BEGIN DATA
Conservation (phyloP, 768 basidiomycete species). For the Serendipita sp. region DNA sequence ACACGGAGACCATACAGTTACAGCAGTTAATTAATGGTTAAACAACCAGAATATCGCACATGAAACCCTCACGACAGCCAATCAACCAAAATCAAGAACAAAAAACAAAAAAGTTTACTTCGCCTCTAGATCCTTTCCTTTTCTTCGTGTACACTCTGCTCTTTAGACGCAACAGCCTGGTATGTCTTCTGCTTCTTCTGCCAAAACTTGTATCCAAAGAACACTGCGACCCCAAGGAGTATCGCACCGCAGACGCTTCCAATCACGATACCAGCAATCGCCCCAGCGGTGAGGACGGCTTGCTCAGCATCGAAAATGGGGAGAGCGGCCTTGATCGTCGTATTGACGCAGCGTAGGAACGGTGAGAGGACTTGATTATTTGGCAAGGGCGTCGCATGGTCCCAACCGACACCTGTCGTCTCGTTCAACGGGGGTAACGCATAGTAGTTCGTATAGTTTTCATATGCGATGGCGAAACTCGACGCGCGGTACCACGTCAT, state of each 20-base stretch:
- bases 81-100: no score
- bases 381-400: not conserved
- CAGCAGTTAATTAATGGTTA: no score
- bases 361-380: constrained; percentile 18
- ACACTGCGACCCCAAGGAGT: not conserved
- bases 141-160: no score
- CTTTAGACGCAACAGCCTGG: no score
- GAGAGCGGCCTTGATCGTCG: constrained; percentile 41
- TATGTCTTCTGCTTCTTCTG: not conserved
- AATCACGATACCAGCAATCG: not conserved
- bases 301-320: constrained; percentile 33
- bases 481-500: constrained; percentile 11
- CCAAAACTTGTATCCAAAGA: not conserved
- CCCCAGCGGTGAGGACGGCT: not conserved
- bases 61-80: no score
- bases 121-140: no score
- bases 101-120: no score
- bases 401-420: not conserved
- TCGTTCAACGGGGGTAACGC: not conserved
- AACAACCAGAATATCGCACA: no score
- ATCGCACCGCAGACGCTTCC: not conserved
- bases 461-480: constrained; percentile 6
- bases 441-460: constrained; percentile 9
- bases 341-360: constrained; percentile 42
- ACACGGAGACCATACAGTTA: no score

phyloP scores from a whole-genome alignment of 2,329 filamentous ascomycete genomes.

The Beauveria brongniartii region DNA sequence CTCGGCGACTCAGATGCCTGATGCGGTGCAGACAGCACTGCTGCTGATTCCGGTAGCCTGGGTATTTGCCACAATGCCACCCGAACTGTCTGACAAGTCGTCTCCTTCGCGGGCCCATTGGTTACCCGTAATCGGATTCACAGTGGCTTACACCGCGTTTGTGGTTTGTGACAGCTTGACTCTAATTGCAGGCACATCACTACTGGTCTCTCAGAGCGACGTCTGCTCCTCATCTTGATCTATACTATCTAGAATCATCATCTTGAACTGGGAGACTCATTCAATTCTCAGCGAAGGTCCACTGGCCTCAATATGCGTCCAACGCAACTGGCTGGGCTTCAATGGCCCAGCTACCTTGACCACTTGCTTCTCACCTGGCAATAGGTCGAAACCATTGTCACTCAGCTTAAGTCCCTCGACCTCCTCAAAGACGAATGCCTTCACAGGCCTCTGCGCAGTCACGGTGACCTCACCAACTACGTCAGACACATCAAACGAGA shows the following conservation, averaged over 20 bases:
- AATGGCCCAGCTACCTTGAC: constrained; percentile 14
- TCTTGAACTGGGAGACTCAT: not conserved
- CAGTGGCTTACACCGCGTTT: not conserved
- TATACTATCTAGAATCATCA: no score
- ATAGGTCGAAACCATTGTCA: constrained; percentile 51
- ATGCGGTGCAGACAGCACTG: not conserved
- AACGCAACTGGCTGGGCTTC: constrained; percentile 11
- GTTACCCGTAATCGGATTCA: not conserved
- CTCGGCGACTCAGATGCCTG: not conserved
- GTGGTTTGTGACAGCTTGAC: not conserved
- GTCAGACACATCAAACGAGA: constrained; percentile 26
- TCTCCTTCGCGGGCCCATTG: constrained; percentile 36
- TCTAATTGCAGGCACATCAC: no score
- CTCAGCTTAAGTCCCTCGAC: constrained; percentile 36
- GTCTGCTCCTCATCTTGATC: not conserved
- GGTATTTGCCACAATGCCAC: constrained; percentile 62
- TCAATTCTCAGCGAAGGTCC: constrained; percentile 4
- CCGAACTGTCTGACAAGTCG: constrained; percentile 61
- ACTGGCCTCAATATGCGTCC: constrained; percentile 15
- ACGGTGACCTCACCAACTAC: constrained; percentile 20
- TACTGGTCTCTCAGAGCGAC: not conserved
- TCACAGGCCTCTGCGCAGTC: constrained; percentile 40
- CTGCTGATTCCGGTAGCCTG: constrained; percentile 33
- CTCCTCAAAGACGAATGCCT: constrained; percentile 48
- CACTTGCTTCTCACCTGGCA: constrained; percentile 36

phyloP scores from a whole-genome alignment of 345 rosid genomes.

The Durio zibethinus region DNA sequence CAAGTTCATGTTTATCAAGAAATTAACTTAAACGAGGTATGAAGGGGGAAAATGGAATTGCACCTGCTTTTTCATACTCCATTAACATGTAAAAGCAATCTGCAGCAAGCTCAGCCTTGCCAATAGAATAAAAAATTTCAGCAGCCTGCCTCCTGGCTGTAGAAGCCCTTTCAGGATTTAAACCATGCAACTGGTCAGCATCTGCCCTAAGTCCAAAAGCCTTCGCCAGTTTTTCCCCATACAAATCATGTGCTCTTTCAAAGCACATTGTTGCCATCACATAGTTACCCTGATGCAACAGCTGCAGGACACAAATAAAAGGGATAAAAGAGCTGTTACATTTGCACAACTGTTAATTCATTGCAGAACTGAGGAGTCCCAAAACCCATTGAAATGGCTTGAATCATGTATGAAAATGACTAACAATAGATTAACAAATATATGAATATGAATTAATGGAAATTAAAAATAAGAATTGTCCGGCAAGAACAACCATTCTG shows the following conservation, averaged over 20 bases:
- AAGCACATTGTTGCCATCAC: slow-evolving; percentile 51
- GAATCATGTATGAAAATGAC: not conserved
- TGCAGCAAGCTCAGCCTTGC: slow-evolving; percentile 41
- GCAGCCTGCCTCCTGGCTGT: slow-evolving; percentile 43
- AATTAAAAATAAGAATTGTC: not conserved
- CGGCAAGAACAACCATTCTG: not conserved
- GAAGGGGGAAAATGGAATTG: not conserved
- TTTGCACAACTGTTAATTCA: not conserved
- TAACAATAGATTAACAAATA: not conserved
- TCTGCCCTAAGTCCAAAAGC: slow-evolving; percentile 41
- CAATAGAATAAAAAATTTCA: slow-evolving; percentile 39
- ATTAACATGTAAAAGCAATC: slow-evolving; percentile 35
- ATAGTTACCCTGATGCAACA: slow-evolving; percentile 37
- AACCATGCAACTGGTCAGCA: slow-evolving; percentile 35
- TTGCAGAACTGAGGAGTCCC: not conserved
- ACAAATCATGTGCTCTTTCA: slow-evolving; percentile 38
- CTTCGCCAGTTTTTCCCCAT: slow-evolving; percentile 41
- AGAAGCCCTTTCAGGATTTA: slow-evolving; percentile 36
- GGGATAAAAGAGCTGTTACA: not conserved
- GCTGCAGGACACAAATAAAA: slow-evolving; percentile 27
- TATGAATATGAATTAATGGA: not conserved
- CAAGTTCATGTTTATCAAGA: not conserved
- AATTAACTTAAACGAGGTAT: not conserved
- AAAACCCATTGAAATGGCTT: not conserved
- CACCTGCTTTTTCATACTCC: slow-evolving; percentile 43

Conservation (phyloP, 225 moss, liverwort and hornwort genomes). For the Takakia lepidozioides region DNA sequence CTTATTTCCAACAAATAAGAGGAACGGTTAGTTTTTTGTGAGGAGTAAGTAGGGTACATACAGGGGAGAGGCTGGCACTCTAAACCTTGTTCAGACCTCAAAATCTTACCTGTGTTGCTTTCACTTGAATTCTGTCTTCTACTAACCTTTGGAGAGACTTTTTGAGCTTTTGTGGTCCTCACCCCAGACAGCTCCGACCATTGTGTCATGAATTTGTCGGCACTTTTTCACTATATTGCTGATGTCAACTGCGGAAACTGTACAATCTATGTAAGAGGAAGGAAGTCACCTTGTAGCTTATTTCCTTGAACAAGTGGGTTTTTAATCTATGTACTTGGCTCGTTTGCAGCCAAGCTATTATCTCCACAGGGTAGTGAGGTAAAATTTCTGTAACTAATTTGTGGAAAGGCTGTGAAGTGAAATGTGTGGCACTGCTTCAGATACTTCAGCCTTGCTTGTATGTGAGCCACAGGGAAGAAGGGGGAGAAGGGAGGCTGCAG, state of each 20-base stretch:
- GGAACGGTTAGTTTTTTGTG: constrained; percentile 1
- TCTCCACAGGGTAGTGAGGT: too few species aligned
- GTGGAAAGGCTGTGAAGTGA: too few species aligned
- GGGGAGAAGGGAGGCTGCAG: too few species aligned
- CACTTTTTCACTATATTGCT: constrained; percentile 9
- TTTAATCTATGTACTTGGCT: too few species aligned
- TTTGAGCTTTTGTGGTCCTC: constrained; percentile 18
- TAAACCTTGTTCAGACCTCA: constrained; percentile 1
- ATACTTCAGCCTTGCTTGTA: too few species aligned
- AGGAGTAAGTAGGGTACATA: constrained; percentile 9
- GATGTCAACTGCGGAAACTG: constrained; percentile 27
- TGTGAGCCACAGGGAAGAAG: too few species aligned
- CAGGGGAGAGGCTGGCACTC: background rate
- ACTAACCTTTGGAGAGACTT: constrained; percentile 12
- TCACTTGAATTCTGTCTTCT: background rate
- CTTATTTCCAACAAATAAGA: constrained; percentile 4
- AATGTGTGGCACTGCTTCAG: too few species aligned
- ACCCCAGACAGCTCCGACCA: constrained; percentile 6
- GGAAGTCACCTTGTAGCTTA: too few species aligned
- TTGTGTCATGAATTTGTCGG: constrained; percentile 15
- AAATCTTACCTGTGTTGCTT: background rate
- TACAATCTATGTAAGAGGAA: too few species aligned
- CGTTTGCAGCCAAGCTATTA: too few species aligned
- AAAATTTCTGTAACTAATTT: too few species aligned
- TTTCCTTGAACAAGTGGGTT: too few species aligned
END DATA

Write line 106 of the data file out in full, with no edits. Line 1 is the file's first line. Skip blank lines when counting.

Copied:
- TTTCCTTGAACAAGTGGGTT: too few species aligned